Reflections in a Golden Eye

“An artistic vision of a human hell…. This particular hell is an army post in the South. Its inhabitants: a sexually disturbed officer; his sensual animal of a wife; his fellow-officer and wife’s lover; a delicate, sensitive woman who must live with her husband’s infidelity; and the driven young private who brings the searing drama to a head. From these elements, one of America’s superlative writers has produced a vision of existence as terrible as it is real – a shattering voyage into the depths of human hatred and desire.” — 1970 paperback cover.

“In its sphere, the novel is a masterpiece. It is as mature and finished as Henry James’s The Turn of the Screw, though still more specialized. Its story is about life as Carson McCullers sees fit to create it in a Southern Army camp, and is almost desperately psychomedical. Within its 183 pages a child is born (some of whose fingers are grown together), an Army captain suffers from bisexual impotence, a half-witted private rides nude in the woods, a stallion is tortured, a murder is done, a heartbroken wife cuts off her nipples with garden shears.” – Time. Feb. 17, 1941.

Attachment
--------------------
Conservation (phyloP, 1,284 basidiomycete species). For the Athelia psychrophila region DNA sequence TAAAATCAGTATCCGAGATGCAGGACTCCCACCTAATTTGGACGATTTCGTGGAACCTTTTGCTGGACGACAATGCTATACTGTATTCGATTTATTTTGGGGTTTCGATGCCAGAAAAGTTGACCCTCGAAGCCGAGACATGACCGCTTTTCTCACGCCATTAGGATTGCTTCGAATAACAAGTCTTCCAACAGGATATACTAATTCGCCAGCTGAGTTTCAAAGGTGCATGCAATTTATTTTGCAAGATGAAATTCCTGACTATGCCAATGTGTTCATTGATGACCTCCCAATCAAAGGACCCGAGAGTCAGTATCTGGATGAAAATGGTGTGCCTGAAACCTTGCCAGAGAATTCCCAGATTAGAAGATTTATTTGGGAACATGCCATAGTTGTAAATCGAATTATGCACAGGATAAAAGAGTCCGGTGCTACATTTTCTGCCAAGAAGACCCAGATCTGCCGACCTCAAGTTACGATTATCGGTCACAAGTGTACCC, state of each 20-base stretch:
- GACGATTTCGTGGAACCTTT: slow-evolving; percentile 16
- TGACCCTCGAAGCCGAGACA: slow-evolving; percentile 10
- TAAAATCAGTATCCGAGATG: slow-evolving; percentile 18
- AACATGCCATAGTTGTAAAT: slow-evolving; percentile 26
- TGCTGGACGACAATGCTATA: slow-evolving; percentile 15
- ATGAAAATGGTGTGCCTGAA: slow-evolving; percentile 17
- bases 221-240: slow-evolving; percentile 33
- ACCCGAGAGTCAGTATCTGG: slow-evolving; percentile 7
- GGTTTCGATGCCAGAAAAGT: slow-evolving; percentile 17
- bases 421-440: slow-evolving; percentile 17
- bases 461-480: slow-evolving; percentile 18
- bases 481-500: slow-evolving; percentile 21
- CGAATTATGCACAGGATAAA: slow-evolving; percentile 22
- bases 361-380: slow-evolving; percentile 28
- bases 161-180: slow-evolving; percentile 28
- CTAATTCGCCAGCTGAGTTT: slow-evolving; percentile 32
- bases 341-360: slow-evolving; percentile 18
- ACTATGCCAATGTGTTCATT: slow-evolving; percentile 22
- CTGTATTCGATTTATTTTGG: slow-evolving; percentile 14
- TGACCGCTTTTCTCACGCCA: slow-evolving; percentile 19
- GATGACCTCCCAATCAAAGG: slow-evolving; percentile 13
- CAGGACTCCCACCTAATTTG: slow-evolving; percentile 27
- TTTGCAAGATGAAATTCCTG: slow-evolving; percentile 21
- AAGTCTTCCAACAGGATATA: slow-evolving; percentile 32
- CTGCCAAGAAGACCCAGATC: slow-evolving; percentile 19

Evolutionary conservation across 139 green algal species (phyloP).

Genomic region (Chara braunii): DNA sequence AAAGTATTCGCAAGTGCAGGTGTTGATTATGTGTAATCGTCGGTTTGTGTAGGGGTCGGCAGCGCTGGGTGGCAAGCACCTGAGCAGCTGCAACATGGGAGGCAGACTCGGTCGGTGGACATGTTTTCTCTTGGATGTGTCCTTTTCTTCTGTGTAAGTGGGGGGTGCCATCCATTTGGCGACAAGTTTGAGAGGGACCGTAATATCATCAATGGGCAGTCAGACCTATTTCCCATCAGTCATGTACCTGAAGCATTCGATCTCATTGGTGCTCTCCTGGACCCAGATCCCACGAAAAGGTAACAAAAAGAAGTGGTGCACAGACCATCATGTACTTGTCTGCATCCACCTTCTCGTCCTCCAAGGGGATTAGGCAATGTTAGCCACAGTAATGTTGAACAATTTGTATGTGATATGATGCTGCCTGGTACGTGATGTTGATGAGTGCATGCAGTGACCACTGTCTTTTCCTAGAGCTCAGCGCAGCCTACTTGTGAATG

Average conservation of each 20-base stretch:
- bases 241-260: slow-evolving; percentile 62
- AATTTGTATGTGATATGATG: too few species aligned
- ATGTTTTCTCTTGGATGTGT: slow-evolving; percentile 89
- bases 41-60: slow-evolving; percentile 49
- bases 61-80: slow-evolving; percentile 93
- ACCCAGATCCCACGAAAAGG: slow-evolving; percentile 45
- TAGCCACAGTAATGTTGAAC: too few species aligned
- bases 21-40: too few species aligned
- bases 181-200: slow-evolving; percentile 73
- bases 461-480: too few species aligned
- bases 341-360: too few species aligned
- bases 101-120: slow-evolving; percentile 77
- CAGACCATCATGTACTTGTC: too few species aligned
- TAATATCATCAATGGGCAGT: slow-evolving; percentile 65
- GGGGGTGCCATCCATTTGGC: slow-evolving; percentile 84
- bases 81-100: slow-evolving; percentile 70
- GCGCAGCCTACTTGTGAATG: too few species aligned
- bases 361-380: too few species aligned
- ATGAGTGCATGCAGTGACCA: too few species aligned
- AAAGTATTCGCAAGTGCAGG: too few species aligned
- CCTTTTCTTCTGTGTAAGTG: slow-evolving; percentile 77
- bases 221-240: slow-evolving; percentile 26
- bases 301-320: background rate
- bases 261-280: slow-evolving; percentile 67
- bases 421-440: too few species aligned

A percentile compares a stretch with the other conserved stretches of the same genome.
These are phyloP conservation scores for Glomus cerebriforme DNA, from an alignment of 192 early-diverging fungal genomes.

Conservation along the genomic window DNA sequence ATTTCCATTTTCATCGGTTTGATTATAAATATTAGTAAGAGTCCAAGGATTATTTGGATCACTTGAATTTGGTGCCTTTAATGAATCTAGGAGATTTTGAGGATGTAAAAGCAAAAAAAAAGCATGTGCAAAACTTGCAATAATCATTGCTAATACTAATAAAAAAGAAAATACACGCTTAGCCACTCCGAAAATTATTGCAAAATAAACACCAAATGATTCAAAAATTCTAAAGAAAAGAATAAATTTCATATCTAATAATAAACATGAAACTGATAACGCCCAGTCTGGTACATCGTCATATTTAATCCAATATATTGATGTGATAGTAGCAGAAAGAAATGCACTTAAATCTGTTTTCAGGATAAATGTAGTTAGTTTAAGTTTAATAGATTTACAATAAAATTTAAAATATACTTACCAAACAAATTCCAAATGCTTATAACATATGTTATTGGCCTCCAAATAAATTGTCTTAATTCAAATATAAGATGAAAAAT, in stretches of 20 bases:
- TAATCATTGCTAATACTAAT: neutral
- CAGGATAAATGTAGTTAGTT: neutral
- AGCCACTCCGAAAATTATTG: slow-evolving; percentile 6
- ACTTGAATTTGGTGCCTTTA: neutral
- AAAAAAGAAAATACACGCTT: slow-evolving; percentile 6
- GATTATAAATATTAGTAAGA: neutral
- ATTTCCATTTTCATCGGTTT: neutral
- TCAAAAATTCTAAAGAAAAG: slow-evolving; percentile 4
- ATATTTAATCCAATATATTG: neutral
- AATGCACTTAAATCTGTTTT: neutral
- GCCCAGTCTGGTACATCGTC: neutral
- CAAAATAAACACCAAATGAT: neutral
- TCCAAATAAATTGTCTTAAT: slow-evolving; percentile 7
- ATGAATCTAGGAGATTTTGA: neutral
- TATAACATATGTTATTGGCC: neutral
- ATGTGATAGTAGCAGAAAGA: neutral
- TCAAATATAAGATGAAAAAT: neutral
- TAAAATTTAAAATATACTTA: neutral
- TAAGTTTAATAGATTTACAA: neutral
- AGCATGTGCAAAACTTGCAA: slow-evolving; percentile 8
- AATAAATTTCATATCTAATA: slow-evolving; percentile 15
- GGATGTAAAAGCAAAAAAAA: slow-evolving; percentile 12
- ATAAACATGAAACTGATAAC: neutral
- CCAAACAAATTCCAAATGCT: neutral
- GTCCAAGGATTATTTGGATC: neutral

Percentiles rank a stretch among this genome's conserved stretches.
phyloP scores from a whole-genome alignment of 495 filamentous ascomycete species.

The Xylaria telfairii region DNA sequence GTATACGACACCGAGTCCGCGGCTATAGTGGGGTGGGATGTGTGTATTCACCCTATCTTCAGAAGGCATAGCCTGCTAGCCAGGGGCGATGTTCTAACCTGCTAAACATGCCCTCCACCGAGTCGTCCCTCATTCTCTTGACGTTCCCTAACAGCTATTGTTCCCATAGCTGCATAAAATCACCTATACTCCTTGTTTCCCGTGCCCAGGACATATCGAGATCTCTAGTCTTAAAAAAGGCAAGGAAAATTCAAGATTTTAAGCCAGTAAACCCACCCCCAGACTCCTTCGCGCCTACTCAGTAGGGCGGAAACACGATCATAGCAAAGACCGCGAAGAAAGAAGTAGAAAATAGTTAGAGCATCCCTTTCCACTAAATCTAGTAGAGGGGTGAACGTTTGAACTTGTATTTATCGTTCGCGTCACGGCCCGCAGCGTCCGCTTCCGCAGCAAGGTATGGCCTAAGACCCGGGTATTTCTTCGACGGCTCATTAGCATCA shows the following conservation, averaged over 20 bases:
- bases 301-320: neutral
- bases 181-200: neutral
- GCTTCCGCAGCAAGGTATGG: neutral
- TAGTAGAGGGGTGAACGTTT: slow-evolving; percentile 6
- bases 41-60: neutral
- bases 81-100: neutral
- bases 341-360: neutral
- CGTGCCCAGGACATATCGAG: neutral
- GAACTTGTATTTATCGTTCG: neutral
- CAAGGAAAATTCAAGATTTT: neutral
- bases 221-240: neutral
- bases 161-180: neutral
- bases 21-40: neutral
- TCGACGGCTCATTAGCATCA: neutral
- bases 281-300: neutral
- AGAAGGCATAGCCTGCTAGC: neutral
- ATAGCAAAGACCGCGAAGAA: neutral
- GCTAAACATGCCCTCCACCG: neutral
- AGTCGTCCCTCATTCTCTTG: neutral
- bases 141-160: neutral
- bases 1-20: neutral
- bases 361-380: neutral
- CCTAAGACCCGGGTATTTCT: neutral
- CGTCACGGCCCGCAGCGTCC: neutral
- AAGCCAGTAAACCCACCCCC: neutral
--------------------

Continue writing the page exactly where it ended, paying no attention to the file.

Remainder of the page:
“It is a more tightly bound tale, more confidently constructed than the first, but the complete answer as to Carson McCuller’s ability as a writer is not here. Again she shows a sort of subterranean and ageless instinct for probing the hidden in men’s hearts and minds, again a strange grace of movement in exploring dark channels of disturbing moods. But the final impression she leaves with the reader is not of creative perfection, but of his waking up from a nightmare, of relief in knowing that what has passed was neither real nor probable.” – New York Herald Tribune Books, Feb. 16, 1941.

“As spokeman for the publishers, Louis Untermeyer calls Reflections in a Golden Eye one of the “most compelling, one of the ‘most uncanny stories ever written in America.’ This is not an unusual phrase to find on the jacket of a novel. The unusual thing is that it is perfectly true.” – Kansas City Star. Feb 15, 1941.


A List of Resources

Links Pertaining to the Book

“Ways of Seeing: THE PORTRAIT and REFLECTIONS IN A GOLDEN EYE” reviewed by Stedman Mays

Links Pertaining to the Movie Version

Internet Movie Database – Reflections in a Golden Eye